Decent News/Not-So-Good News. The Minnesota Department of Management and Budget released the November budget forecast today and it didn’t contain much in way of surprises. The budget surplus for this biennium projected at the end of the 2023 Legislative Session grew by $808 million from $1.6 billion to $2.4 billion. The primary reasons for the upward revenue bump were increased purchasing, which raised sales tax revenues, and higher corporate tax collections due to higher corporate profits. While this has to be considered an increase in one-time money, it is still very good news and shows the Minnesota economy as still percolating.
The Not-So-Good side of the ledger comes when looking at the next biennium, where an $82 million deficit is shown after increased base spending passed in 2023 and $880 million in expected inflation is factored into the projection. A considerable portion of the $1.4 billion in base level spending increase is attributable to the inflationary increase that will automatically be added to the general education basic formula and the spending to reduce the special education cross-subsidy that was also added to the base. There were also a number of other smaller programs in the final E-12 bill for which spending was extended into the next biennium. It also has to be added that while inflation is factored into the forecast, the 2025 Legislature will have the option not to fully recognize inflation in the budget that will be passed. The difference in 2025 is that inflation on the general education formula will be recognized. That was one of the major accomplishments of the 2023 education funding bill and will provide districts with an enhanced ability to plan ahead.
Of course, things could change. The economy could slow down or it could continue growing at a reasonably solid rate, which would change next biennium’s outlook in one way or another. Also, we don’t know if levels of spending will remain at the same level. If the economy slows down, we can expect more human services spending. If the economy continues on its present pace or improves, we may see less spending on income support programs and other programs to soften poverty.
Most importantly, what does this mean for the upcoming 2024 Legislative Session. It probably means that there will be a run on one-time money for various narrow purposes that may not require base funding. Also, with interest rates remaining high, the Legislature may want to pay for some capital projects with cash as opposed to funding through a bonding bill. At any rate, it probably won’t be a big year in education spending. Education did very well last session with approximately $2.5 in total spending. While other committee chairs did not cry “Foul!” as the bills were being put together, those same chairs would probably like the spotlight to pivot there way this session (and probably in the next biennium).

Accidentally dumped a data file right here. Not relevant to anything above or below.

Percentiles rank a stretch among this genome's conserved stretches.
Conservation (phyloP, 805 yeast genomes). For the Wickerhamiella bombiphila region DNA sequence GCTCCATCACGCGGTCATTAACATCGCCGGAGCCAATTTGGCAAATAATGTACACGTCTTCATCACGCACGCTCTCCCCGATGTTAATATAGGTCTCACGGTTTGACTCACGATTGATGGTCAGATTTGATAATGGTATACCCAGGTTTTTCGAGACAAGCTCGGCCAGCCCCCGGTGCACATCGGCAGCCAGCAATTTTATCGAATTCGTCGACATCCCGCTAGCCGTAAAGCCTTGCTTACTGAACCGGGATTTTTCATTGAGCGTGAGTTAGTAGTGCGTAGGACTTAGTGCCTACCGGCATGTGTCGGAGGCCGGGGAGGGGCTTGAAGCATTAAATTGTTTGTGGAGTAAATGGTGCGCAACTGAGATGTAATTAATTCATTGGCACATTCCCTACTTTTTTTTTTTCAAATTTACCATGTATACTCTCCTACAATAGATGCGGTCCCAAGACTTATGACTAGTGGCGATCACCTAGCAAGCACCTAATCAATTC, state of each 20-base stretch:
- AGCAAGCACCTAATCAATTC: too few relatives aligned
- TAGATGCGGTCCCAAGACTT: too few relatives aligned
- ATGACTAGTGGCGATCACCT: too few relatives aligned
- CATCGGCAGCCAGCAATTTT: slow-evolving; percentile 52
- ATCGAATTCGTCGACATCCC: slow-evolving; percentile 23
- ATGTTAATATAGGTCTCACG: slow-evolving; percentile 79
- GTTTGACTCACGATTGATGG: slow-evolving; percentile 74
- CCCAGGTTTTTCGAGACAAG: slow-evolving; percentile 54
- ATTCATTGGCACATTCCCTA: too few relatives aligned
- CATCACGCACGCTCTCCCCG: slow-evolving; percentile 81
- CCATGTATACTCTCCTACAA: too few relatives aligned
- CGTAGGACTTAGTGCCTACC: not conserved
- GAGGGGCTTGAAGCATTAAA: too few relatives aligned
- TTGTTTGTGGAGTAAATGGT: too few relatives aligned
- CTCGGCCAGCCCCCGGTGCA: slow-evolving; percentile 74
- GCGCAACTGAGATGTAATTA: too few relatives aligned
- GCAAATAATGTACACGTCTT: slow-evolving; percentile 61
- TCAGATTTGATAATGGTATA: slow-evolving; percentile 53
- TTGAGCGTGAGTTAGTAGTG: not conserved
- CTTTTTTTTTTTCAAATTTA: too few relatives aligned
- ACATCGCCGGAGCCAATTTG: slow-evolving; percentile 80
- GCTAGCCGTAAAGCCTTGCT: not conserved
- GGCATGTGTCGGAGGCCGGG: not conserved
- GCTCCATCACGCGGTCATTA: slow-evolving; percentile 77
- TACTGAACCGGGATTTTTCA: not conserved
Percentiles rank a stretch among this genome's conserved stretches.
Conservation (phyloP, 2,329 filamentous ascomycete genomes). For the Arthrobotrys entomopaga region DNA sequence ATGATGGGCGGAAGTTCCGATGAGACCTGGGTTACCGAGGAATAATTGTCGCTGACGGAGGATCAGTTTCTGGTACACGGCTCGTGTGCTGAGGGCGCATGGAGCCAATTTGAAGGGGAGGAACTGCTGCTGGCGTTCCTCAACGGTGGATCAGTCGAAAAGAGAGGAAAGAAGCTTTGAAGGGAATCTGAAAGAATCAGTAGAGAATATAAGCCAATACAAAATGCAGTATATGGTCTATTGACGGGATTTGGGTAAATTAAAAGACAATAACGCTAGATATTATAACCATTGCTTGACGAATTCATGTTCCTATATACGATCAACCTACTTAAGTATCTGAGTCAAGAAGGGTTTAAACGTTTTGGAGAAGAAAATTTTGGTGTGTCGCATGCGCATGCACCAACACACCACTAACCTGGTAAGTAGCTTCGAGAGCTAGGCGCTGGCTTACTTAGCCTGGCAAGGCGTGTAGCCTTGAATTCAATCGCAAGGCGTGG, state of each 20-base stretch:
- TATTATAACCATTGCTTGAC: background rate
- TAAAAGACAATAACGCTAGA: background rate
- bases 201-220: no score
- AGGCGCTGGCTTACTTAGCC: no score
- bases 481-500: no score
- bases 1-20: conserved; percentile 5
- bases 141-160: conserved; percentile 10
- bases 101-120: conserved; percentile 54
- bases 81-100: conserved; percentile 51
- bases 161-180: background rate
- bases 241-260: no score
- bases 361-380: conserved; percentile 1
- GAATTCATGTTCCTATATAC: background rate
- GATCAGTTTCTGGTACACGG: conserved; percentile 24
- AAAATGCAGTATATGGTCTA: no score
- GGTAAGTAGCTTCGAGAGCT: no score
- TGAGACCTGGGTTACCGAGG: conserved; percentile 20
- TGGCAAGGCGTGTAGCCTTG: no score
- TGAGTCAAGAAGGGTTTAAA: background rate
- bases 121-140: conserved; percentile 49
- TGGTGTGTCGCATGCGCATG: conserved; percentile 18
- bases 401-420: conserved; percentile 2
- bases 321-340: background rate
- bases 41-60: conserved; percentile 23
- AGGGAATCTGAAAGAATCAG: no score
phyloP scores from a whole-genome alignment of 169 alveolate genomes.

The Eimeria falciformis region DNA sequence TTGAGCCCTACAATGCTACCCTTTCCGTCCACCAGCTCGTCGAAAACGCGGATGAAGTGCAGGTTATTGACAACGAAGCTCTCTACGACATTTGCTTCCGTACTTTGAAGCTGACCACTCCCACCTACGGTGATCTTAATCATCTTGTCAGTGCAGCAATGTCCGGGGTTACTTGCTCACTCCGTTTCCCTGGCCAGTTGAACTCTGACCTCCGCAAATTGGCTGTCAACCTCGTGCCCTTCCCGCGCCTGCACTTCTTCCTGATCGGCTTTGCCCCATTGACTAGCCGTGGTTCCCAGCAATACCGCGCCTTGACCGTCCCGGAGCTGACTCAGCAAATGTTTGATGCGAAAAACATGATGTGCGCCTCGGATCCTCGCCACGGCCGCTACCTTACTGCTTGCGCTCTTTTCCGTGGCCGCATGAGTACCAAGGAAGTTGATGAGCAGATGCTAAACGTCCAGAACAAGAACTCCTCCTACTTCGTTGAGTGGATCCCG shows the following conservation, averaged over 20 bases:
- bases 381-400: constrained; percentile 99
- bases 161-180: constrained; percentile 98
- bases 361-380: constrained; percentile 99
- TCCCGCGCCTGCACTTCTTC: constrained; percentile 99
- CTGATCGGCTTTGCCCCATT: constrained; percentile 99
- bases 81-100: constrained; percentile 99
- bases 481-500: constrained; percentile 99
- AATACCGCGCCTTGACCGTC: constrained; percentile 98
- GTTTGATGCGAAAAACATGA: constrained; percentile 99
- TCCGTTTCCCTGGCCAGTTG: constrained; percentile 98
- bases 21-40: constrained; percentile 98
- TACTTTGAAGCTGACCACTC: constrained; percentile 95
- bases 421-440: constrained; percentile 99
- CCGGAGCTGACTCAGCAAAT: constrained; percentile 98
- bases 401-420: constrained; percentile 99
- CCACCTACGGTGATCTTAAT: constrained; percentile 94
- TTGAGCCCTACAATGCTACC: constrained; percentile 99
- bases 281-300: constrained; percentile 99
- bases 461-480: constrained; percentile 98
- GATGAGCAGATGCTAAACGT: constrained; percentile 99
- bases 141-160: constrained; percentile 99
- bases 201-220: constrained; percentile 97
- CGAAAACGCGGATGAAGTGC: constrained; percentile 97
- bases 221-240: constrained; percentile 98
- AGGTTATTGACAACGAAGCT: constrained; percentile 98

Here is a link to the presentation from staff at Minnesota Management and Budget that accompanied the forecast: November 23 Budget Forecast Presentation
For a more in-depth look, here is the complete forecast: November 2023 Budget Forecast
DFL Retains Seat in Special Election. Rosemount-Apple Valley-Eagan school board member and DFL candidate Bianca Virnig won Tuesday’s special election to replace Representative Ruth Richardson, who resigned her seat in September. Virnig’s main opponent was Republican Cynthia Lonnquist, who has run for the seat in the past. The final margin of victory for Virnig was 1,148 votes (3,853-Virnig/2,705-Lonnquist). Libertarian candidate Charles Kuchlenz received 59 votes. It’s impossible to tell whether this is a harbinger of much of anything as it relates to the 2024 general election. The vote totals here were impressive for a December special election, but were far less than will likely be generated next November. It may be that there are simply seats that are no longer that competitive regardless of what is happening in the macro national political scene. At any rate, the partisan split in the State House of Representatives remains at 70-64 with the DFL holding the majority.